Lalitha Krishnan: I’m a little surprised. I thought you were going to say elephant being hit by trains is the main cause of elephant deaths.

Lisa Mills: Yeah, those numbers are on the rise, for sure. I’d like to look at what those numbers are coming to that. Electrocutions, because they happen here and there all over the place, you know, and the numbers are adding up right? And I think people don’t always have the tools to think about an alternative for protecting their crops. you know there is such a thing as safe electrical fencing if you must fence. If you are just desperate and you must fence you can use electrical fencing in a way that is safe. And we do it with livestock all the time around the world. But training and having the proper supplies to do this takes up a lot of effort and you know, it needs to be a concentrated effort. And the people who are using these methods that are dangerous aren’t always in a position to go to a store and buy proper supplies or access training. Not that we want to encourage everything getting fenced off anyway but we understand it’s not easy to live in elephant movement zones and grow what you need to grow to survive.

Lalitha Krishnan: So, in situations like this how would a planter kind of resolve these conflicts?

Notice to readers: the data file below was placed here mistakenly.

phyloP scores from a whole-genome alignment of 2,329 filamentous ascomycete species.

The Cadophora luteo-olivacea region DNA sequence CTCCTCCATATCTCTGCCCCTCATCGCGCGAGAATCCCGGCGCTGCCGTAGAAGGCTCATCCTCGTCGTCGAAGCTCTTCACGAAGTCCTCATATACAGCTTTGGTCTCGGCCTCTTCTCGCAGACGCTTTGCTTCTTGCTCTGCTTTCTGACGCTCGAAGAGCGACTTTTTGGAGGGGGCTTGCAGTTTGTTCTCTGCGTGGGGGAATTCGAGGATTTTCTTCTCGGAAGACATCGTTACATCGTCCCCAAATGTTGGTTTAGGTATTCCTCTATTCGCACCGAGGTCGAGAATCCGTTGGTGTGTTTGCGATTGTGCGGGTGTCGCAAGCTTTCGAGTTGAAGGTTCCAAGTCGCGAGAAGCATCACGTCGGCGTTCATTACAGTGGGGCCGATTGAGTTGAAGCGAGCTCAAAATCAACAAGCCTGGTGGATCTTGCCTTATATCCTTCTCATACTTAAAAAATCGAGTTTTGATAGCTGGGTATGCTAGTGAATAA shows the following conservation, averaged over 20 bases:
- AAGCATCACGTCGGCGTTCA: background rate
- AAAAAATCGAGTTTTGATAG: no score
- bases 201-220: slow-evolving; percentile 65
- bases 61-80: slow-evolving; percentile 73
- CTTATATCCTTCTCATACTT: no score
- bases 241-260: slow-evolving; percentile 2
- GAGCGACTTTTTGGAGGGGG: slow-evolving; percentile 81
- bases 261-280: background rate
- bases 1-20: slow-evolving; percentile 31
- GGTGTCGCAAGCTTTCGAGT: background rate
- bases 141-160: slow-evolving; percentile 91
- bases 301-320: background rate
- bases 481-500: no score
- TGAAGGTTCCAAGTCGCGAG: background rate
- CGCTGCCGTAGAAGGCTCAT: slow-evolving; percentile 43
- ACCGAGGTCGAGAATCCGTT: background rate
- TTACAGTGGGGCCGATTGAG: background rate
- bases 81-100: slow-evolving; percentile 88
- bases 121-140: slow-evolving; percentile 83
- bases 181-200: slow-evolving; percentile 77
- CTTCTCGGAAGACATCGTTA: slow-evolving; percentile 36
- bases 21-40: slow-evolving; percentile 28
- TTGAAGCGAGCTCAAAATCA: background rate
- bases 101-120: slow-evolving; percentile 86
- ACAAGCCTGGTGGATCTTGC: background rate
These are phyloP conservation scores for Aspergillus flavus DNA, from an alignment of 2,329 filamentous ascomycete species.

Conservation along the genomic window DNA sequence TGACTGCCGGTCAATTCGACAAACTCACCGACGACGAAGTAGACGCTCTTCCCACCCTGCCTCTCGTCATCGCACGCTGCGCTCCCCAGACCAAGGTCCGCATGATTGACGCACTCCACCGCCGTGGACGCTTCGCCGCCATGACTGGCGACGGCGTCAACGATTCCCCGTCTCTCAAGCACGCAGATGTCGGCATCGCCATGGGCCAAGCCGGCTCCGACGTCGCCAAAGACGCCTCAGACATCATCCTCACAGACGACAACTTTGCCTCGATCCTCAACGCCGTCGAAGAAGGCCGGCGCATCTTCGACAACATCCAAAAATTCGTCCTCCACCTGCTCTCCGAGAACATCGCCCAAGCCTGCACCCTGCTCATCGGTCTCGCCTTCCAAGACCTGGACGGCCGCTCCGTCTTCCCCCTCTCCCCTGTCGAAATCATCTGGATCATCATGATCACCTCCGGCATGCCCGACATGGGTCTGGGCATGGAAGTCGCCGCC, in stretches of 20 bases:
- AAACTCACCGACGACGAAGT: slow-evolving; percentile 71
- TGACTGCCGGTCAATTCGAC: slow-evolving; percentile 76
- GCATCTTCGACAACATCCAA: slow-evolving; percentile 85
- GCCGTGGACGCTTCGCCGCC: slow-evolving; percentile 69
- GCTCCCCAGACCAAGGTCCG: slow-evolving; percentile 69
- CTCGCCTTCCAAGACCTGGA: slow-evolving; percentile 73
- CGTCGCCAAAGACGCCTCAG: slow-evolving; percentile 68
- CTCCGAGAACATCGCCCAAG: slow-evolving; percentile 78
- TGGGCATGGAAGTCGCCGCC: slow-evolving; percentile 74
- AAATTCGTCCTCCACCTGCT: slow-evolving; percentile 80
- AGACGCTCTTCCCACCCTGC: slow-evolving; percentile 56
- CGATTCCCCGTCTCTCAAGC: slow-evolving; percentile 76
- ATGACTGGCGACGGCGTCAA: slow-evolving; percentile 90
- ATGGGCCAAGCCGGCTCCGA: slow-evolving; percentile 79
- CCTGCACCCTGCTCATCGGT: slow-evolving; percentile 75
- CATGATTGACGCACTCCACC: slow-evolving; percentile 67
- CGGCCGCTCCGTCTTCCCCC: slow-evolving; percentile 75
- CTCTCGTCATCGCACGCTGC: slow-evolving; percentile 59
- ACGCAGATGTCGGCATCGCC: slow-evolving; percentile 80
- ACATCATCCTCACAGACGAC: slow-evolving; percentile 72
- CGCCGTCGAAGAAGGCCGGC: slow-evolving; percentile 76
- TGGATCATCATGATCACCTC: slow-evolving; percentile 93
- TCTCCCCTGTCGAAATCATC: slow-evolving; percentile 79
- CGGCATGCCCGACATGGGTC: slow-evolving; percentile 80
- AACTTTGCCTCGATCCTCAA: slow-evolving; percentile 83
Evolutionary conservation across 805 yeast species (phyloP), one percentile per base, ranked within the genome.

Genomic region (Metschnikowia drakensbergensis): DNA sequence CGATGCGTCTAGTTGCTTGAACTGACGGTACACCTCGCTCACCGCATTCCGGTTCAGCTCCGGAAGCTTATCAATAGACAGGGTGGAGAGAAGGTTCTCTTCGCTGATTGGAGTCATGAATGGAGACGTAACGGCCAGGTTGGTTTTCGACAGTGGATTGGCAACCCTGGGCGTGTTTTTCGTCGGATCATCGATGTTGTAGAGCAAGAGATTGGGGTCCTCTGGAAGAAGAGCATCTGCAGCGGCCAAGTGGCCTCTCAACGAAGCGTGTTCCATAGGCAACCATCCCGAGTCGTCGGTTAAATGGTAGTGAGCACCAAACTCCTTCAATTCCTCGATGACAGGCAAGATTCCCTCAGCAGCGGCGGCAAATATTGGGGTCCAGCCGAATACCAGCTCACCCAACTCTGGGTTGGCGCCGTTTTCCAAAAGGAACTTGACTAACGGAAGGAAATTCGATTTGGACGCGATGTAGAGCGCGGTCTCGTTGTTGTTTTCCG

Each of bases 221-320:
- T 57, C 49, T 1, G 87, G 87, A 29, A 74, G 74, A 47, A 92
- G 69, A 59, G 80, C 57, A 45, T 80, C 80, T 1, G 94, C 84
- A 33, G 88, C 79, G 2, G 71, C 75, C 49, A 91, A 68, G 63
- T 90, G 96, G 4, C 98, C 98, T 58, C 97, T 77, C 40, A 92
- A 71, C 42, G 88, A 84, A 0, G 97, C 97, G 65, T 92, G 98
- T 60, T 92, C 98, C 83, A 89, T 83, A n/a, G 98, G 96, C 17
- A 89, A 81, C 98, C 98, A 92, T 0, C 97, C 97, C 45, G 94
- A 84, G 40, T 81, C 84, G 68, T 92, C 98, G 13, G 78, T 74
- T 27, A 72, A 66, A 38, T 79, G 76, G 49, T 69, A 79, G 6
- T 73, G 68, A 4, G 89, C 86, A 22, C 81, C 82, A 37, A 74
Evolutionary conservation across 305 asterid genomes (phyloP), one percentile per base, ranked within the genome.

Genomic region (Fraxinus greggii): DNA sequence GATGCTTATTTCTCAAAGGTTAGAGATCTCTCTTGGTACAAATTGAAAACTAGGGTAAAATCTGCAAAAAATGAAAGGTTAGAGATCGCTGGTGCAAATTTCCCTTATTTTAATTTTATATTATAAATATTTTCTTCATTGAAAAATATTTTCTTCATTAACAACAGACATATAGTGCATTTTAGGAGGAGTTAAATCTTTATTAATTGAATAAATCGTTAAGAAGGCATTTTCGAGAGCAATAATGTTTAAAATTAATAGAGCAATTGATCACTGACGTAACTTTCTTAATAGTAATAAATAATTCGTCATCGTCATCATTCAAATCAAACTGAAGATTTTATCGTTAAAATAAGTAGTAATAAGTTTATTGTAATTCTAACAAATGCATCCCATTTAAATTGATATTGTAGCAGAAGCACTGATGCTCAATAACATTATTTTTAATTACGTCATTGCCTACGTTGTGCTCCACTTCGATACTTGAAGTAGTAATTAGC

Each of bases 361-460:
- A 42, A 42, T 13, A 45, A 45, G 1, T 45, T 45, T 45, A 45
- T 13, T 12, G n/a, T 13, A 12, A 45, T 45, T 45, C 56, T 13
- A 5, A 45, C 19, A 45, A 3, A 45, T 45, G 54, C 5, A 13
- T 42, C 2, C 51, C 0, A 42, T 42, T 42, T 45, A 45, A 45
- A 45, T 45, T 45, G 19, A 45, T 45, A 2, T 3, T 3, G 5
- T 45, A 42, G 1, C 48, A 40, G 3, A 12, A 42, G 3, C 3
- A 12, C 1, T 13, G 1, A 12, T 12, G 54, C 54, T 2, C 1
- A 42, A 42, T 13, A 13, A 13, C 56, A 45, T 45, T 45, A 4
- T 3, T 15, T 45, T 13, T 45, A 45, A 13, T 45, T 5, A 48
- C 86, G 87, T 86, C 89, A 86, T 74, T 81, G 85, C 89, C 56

Lisa Mills: Human elephant conflict is a very broad category. OK. For example, we have found over time if we bring science to this we see that elephant behaviour is often a reaction to what’s happening around it. So, when elephants get highly stressed, they have stress hormones go up and you can test for this even in the feces. You can test and see that their hormone level…certain hormones go up. These stress hormones also you know, relate to behaviour. So when an elephant is feeling highly stressed, like when they being chased, and harassed and constantly moved… nobody wants them. They’re being pushed, yelled at, things are being thrown at them… rocks are being thrown up them…When this is happening especially you watch, there is usually a male protecting the herd and this male can get quite aggressive towards people. So, a conflict might be an example that I saw in November and I see every year. I go to India every year to observe what’s happening in different places—what you’ll see is especially around the harvest time you know, around November, early December even late October, these elephants are trying to get a free meal along their pathway. A lot of the forest is gone and they’re just looking for that rice field that is coming… they can smell it from miles away and there just like, “We’re just got to get a meal”. In the dark of night, they might go out and try and raid a crop field. Well, of course, people have poured an entire year of work into this crop and it’s what the family needs to survive so there’s going to be conflicts from that. But also as elephants move through tea estates and tea farms, between these, between the farms where they can raid crops and between the forest where they can get native vegetation to forage on, and get to the water that they need and so on, they are going to keep encountering people. Like “We don’t want you near our village, near our crops.” So, there are people chasing them in one direction and then people chasing them in another direction and the stress levels get high and the aggression. Elephants can take a person and drop him and kill him just like just like that. I think one another thing we are seeing is those tea plantations where they have a plan and they manage it tightly, where people can’t come into the tea estate and harass elephants, where it is kept calm—there are some good examples of this out there—elephants can relax a bit there is less danger. Now, there are some best practices for guarding your crops. There are some ways to do things. It’s not always 100% safe but you don’t want elephants to get habituated to eating rice. You want them to go back to the forest. You want them to eat native vegetation but when they get habituated, they do regular crop-raiding. So, there are, sort of, some elephants that are more wild and there are some that are absolutely getting away with moving around during the harvest season close to the harvest season and raiding crops. And how to manage this? The forest department overseas elephants. But they, don’t of course, on their own have enough people to control crowds of these sizes or to stop all of this from happening. And they really don’t come into the tea estates themselves and handle it. So, what happens within the boundaries of the tea estate is up to the management. We see real differences in what happens. We also see where its kept calm there tend to be fewer conflicts that lead to you know, people getting hurt and killed, and elephants of course also can get killed from conflicts. I hope that helps.